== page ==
Zebrafish study may help discern how to regenerate cells lost in Parkinson’s, diabetesMarch 18th, 2008 - 6:02 pm ICT by admin
Washington, March 18 (ANI): An Indian origin researcher and her scientist husband at the Medical College of Georgia are studying the uncanny ability of the zebrafish to regenerate almost all kinds of cells, with a view to understanding how the fish regenerates particular cells that are lost in diseases like Parkinson’s and diabetes.
What we are pinning everything on is the idea that humans also have this capacity, but its sort of locked up, says Dr. Jeff S. Mumm, biologist at the Medical College of Georgia and husband of Dr. Meera Saxena.
The researcher duo has founded a company called Luminomics, Inc. to help fellow scientists unlock that capacity.
The forefront of medicine is not what humans are limited to, but what biology can do. This little fish is telling us what biology is capable of. With the same general set of genetic tools, these animals can do something we cant: regenerate lost cells and tissues. Our job is to figure out which tools in which combination or sequence afford fish this capacity, then apply this knowledge toward the creation of regenerative therapies for humans, says Dr. Mumm.
If you have a cell type in your body that you lose, a lot of times, the end result is a particular degenerative disease state. So if you lose dopaminergic neurons in your brain, you end up with Parkinsons. If you lose the insulin-producing cells of your pancreas, you begin to develop diabetes. There are literally hundreds of degenerative diseases. Still very little is known about how individual cell types are regenerated,” adds Dr. Mumm.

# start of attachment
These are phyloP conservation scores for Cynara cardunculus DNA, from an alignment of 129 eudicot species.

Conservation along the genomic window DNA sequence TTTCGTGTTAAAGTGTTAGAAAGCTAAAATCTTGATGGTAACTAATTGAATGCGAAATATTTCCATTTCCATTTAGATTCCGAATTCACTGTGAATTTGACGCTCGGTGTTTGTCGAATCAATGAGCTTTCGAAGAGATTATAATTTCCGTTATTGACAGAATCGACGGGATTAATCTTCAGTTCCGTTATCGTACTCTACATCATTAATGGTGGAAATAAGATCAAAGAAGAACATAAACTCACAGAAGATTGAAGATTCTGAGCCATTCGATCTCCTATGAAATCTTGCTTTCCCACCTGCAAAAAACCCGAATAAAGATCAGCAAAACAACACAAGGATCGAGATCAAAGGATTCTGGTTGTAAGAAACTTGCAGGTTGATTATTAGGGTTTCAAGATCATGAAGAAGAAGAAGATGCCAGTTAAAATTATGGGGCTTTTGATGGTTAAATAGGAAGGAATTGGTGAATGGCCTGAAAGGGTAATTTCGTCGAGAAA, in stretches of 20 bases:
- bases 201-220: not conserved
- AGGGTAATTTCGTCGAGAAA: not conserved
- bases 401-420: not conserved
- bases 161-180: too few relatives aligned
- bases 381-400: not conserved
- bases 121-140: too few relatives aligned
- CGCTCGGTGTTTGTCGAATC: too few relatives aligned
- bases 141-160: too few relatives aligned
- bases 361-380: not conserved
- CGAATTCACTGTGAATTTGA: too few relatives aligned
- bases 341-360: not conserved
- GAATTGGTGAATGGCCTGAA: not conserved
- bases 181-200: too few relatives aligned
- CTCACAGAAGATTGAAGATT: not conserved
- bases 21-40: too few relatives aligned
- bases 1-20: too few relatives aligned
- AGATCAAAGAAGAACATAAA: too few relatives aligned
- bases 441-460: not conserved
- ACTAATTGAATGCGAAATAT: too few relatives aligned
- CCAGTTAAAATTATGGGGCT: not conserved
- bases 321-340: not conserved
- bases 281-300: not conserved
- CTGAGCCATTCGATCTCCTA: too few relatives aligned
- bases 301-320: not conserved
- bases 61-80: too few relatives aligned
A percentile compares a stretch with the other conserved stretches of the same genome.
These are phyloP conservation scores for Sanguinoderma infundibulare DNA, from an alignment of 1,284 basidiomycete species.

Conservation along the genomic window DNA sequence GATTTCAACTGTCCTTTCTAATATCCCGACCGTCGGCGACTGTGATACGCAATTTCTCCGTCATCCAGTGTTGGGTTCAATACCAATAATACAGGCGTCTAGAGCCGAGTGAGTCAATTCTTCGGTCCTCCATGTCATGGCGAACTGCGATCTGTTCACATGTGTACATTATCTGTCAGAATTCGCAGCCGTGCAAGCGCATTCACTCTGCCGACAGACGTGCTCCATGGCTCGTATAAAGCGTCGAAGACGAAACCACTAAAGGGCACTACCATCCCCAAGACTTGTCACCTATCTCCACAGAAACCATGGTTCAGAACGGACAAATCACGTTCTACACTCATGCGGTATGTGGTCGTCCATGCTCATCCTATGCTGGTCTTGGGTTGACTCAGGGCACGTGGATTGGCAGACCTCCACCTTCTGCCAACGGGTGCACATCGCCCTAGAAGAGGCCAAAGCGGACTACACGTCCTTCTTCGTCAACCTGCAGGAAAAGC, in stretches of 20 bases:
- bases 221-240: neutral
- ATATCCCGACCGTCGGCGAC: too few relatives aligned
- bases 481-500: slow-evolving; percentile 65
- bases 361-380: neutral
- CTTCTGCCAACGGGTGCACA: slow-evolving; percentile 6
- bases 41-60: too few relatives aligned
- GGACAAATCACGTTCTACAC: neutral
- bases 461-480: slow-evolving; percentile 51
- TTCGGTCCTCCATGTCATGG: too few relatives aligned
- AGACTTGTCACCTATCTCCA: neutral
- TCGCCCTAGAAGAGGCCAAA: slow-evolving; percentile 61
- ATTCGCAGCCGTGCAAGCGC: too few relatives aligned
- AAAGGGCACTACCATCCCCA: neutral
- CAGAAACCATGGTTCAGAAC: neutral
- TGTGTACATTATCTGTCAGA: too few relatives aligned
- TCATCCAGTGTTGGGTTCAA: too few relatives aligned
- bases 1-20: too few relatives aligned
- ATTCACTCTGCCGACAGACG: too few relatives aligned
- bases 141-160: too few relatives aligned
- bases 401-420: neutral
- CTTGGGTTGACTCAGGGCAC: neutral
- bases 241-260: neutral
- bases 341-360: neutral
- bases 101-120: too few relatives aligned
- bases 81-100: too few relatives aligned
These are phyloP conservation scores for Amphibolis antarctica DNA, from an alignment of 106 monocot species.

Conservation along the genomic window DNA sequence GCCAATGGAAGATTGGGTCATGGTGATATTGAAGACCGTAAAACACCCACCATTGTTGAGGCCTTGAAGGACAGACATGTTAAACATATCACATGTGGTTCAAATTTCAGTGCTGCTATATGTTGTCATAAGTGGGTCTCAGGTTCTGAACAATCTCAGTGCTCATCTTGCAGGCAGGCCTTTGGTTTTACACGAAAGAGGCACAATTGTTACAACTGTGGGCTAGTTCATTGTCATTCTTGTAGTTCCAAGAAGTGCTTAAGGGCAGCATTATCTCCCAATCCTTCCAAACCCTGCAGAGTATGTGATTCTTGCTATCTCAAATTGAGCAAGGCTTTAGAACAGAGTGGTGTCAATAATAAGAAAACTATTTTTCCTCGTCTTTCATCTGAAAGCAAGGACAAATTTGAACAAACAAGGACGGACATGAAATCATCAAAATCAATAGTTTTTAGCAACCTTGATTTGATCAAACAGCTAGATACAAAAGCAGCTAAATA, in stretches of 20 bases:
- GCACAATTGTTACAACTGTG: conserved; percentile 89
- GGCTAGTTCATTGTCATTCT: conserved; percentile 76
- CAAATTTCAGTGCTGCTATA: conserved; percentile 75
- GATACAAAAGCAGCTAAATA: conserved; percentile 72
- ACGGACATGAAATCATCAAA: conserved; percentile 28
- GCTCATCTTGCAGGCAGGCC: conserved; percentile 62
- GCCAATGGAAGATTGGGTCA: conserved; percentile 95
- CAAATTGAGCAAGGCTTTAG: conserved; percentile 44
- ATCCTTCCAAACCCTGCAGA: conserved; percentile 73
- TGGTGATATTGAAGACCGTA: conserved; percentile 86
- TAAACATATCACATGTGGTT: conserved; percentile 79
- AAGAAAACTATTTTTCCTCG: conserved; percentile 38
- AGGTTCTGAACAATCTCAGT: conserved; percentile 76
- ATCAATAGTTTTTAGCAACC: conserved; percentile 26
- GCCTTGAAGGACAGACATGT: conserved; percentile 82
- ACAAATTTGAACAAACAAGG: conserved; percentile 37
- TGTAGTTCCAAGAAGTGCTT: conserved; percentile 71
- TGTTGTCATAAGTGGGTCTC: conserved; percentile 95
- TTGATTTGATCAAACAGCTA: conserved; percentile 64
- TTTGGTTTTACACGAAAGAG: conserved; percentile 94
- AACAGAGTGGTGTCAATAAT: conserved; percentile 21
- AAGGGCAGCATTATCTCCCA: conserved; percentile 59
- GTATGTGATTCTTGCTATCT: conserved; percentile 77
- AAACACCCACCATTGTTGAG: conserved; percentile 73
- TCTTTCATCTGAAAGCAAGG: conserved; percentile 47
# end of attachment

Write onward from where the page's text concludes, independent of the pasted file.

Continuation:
While most scientists have tried to figure out how to re-grow whole organs or appendages, Dr. Mumm says that his study is different in the sense it is focussed on the fish’s ability to regenerate a particular type of cell.
What we wanted to go after was a much more clinically relevant disease model where we target a particular cell type that we know has ramifications for our health, he says.
Dr. Mumm has developed a way to light up cells of interest, such as the insulin-producing cells of the pancreas. During the process, they destroy the cells, and then watch how their regeneration occurs, something that is indicated by the reemergence of the light.
The same fluorescent protein that illuminates the cells links them to an enzyme, nitroreductase, which can kill them when a particular prodrug also is introduced.
If you know the cell type involved in a disease, we can use this system to model it. If we want to go after a particular muscular dystrophy, we express it in muscle. If we want to go after Parkinsons, we express it in the dopaminergic neuron population, Dr. Mumm says.
What the system we have developed does is provide us inroads to understanding the genetics and chemicals that can modify the genetics. There may be drugs out there that can help us find what we can do, not what we normally do, he adds.
Given the much of commonality between humans and zebrafish, it is believed that this research may yield several significant findings. (ANI)
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